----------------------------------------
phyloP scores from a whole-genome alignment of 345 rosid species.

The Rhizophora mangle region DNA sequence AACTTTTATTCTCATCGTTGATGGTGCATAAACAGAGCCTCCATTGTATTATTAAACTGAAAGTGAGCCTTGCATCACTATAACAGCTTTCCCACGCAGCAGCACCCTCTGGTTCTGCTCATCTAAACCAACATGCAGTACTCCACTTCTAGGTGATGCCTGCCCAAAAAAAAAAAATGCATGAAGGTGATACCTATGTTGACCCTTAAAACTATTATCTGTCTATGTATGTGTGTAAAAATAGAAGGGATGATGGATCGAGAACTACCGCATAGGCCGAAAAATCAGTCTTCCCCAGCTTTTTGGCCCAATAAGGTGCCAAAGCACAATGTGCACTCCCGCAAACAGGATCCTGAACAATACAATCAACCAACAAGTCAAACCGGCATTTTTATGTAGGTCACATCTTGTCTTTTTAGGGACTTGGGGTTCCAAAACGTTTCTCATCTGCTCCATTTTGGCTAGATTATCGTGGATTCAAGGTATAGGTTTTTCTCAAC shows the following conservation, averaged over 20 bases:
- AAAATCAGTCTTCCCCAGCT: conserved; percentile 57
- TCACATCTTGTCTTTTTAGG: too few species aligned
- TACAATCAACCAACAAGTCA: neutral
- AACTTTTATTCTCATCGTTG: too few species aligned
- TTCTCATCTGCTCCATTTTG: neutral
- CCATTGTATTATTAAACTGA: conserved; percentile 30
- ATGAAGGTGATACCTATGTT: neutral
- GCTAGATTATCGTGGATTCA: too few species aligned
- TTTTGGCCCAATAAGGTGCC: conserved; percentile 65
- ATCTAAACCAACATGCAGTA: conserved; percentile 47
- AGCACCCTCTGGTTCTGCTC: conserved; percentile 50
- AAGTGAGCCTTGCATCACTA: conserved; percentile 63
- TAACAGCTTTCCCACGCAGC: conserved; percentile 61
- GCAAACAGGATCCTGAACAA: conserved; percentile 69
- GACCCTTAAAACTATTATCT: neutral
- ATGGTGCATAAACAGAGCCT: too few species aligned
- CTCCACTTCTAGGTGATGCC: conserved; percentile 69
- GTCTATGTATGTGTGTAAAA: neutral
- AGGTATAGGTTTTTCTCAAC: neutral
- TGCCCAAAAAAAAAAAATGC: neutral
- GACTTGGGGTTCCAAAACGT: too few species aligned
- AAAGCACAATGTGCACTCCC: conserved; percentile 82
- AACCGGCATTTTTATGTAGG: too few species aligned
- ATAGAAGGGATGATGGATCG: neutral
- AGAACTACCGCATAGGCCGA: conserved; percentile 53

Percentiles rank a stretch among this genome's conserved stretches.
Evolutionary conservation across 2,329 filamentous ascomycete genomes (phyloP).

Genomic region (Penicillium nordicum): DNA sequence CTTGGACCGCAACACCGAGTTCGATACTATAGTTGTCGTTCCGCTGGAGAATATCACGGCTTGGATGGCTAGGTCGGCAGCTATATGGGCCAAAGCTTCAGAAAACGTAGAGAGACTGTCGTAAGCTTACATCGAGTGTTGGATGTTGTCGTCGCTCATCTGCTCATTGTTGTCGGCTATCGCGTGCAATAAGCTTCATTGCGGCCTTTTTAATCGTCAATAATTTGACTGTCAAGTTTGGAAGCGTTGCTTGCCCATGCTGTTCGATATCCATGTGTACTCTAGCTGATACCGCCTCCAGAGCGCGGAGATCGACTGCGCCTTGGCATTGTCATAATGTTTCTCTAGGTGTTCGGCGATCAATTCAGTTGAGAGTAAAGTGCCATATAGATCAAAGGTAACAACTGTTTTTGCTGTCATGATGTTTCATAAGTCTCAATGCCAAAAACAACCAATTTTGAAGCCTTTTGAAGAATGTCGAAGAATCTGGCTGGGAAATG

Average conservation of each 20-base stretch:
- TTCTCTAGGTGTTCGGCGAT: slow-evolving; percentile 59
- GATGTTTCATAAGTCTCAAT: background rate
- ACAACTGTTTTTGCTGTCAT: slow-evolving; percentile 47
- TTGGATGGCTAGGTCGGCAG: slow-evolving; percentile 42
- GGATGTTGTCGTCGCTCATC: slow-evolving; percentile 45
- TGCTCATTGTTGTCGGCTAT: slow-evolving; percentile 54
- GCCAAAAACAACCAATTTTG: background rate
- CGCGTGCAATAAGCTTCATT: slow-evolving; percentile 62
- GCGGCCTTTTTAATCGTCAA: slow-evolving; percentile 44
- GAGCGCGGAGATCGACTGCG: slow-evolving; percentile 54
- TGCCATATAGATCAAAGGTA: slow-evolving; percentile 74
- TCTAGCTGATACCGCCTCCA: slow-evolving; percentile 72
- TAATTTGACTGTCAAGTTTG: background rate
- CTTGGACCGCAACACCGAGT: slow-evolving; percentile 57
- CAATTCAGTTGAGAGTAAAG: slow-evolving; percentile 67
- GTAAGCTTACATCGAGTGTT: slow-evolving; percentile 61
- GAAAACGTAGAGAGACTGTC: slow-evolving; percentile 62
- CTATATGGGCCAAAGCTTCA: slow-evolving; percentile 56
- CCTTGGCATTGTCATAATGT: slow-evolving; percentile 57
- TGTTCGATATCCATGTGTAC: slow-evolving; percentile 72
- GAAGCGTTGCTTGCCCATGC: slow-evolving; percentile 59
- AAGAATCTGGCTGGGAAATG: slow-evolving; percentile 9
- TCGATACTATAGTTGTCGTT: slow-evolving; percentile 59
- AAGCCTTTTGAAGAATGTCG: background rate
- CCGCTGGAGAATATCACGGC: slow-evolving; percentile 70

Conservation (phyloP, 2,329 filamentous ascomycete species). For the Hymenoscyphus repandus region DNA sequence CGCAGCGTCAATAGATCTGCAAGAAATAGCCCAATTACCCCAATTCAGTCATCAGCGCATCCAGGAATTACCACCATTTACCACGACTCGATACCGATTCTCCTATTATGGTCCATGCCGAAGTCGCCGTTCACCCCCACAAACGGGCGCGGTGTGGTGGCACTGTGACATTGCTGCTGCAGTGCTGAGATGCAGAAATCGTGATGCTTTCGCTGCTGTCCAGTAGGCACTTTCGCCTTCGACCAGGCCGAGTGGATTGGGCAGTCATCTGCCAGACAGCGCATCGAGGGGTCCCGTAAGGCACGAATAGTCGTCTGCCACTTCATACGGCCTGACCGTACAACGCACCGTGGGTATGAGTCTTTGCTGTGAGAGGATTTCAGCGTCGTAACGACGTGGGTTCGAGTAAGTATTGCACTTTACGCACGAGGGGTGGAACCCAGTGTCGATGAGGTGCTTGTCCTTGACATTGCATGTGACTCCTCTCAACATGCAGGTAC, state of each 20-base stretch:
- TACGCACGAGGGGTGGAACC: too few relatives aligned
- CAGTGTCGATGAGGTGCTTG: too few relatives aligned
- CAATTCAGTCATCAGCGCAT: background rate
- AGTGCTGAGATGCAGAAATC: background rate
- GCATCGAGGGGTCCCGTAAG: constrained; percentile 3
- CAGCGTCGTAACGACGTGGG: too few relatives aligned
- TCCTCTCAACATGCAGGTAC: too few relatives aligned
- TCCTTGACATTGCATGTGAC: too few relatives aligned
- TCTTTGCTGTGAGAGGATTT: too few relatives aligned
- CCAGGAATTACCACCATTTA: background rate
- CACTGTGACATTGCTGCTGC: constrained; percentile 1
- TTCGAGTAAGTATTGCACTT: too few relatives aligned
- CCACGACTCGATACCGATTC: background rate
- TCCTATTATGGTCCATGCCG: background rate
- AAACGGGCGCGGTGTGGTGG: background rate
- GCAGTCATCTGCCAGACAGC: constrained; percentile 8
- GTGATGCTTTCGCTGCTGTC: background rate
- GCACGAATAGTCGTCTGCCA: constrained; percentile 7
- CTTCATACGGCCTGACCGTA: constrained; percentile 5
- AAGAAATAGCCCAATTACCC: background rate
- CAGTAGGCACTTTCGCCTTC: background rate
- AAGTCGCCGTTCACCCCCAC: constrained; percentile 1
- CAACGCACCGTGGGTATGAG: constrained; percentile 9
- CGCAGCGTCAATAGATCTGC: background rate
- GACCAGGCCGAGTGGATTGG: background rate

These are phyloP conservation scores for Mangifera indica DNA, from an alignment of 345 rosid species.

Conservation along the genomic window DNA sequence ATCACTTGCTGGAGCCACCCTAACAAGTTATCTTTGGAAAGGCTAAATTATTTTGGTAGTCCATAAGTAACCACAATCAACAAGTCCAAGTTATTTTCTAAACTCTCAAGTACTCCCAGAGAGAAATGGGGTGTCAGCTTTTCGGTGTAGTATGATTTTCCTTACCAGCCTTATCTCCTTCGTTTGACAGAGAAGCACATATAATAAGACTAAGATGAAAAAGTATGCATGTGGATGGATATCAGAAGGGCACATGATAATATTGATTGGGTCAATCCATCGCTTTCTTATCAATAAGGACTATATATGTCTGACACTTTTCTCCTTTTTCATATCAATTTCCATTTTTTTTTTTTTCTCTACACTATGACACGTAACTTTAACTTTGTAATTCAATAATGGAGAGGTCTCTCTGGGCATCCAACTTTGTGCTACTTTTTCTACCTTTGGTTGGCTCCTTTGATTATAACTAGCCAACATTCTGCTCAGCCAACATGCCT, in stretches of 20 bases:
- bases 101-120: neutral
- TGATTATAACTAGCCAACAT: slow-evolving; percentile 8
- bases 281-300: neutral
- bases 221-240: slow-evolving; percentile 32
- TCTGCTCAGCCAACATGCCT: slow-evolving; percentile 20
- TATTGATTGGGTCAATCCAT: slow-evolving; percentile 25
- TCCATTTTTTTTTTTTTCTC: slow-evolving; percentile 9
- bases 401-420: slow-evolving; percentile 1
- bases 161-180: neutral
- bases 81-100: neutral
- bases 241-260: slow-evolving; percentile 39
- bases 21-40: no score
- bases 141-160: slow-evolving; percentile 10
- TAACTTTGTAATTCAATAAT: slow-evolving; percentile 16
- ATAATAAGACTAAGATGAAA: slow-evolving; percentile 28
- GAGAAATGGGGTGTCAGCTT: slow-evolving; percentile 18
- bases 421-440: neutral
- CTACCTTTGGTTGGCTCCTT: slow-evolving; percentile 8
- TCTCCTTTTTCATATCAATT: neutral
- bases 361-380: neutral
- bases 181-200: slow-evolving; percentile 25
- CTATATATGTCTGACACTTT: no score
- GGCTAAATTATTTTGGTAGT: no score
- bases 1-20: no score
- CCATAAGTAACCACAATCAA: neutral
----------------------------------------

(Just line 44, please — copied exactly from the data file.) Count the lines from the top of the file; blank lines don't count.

- TAATTTGACTGTCAAGTTTG: background rate